After sitting dormant since the 1980s, the Pinyon Plain uranium mine began operating in January on the Kaibab National Forest in Arizona, about seven miles south of the Grand Canyon. Thanks to new interest in expanding nuclear power, the price of uranium is on a tear, making undeveloped and long-shuttered mines viable. Pinyon Plain, which has some of the highest-grade uranium ore in the country, is one of the first uranium mines to open in the United States in eight years.

It will not be the last. In the U.S. and around the world, uranium mining is experiencing a revival. At least five producers in the U.S. are reactivating mines in Texas, Utah, Wyoming, and Arizona, all of which closed after the 2011 disaster at Fukushima sent the price of uranium plummeting. Other projects are underway internationally, including new mines planned in Canada, India, and Mongolia.

Read more

Uranium mined near Grand Canyon as prices soar, US pushes more nuclear power – by Susan Montoya Bryan (Associated Press/Arizona Capital Times – March 31, 2024)

Arizona Capitol Times

The largest uranium producer in the United States is ramping up work just south of Grand Canyon National Park on a long-contested project that largely has sat dormant since the 1980s. The work is unfolding as global instability and growing demand drive uranium prices higher.

The Biden administration and dozens of other countries have pledged to triple the capacity of nuclear power worldwide in their battle against climate change, ensuring uranium will remain a key commodity for decades as the government offers incentives for developing the next generation of nuclear reactors and new policies take aim at Russia’s influence over the supply chain.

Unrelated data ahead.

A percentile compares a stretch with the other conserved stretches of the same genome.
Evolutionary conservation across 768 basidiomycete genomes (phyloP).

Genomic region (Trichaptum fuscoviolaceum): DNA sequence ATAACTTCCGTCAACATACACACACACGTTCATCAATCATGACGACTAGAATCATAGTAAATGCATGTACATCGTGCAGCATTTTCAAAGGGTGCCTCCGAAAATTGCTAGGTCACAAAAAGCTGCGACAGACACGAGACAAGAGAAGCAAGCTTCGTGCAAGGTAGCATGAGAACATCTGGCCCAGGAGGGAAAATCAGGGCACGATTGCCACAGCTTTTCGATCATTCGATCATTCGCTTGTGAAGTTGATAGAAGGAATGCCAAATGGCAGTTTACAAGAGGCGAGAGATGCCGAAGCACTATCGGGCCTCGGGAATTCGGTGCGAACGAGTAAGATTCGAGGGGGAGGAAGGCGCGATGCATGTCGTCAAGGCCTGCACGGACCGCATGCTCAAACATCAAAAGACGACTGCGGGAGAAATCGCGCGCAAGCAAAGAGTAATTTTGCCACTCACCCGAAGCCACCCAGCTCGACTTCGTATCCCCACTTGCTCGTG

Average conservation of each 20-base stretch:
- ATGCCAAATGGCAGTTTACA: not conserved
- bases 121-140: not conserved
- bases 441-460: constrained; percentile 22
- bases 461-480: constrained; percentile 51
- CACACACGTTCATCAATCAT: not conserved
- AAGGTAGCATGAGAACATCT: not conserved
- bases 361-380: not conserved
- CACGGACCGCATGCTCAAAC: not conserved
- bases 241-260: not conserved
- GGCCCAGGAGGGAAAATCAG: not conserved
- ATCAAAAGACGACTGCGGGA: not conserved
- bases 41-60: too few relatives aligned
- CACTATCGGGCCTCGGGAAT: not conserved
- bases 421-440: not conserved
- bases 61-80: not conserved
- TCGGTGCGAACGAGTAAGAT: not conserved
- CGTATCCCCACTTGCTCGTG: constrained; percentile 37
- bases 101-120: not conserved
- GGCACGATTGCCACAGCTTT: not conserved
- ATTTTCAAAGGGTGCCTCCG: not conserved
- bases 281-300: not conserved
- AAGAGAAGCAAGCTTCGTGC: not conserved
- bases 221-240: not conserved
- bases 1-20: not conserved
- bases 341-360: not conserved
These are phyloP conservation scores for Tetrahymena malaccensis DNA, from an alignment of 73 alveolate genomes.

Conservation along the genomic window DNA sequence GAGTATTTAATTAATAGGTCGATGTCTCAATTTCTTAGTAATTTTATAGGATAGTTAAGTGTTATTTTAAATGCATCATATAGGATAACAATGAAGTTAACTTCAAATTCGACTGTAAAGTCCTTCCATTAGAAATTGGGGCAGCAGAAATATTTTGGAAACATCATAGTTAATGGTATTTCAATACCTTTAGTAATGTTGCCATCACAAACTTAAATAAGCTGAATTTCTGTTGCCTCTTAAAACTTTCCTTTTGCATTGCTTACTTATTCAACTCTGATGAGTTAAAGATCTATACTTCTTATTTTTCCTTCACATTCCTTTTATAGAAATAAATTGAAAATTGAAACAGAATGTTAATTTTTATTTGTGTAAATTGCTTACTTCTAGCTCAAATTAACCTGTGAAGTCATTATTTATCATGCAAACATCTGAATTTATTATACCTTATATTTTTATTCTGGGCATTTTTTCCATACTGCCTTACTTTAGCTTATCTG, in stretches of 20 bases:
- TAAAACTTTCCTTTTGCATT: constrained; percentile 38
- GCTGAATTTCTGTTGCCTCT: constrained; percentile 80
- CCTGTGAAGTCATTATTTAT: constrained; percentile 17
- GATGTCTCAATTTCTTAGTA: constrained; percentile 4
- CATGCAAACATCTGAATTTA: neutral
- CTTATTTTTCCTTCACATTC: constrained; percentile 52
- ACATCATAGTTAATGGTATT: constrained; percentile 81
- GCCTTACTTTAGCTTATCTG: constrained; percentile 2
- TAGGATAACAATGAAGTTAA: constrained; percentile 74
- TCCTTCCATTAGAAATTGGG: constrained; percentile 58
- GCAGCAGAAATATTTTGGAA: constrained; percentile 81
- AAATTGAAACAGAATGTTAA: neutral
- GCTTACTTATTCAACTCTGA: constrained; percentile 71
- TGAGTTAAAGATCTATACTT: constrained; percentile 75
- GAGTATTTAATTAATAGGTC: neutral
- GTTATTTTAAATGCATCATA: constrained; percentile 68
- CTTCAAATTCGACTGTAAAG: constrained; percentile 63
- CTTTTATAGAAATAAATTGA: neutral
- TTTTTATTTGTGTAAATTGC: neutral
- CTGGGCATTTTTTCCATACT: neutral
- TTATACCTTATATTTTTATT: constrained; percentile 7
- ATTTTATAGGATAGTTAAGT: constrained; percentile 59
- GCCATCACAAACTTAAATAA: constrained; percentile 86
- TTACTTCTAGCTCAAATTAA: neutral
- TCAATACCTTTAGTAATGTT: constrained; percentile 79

Read more

Ignace and nuclear waste organization ink ‘historic’ agreement – by Mike Stimpson (Northern Ontario Business – March 21, 2024)


The 80-page agreement restates the township’s commitment to a “willingness process” to determine whether Ignace supports being host to a repository for nuclear waste

IGNACE — The northwestern Ontario township on the shortlist for hosting nuclear waste storage has signed what it calls a “historic” agreement with the Nuclear Waste Management Organization (NWMO). A news release from Ignace stated, however, that the pact “in no way either guarantees that the Township will host a deep geological repository for used nuclear fuel or that a decision on willingness has been made.”

Mayor Kim Baigrie said Tuesday the people of Ignace “should be excited” about the agreement but added that whether the community should welcome the proposed repository in their area is “everyone’s choice.”

Read more

Barrick shuts down water supply after uranium found at copper mine in Zambia – by Geoffrey York (Globe and Mail – March 20, 2024)


Barrick Gold says it has found uranium in the drinking water of an open section of its Lumwana copper mine in Zambia, forcing it to halt the water supply and switch to other water sources for its workers in the section.

The Zambian mine has become increasingly important to Barrick’s future. The Toronto-based company has announced plans for a US$2-billion expansion at Lumwana to create one of the world’s biggest copper mines, with construction to begin late this year and production from the project expected by 2028.

Read more

Global Atomic plunges as Niger’s junta expels US troops – by Colin McClelland (Northern Miner – March 19, 2024)


Shares in Global Atomic (TSX: GLO) have dropped nearly a third since the military rulers of Niger, where the company is developing its Dasa uranium project, vowed on the weekend to kick out United States troops that have been there more than a decade.

By Tuesday afternoon, stock in the Toronto-based company had fallen 29% since Friday to $2.21 apiece, valuing Global Atomic at $462.7 million. It was as low as $2.03 on Tuesday and has traded in a 52-week range of $1.28 to $3.91.

Read more

US uranium miners resurrected by nuclear revival and Ukraine war – by Jamie Smyth and Harry Dempsey (Financial Times – March 10, 2024)


Surging prices for ore and concerns over Russian imports lead to mothballed mines being restarted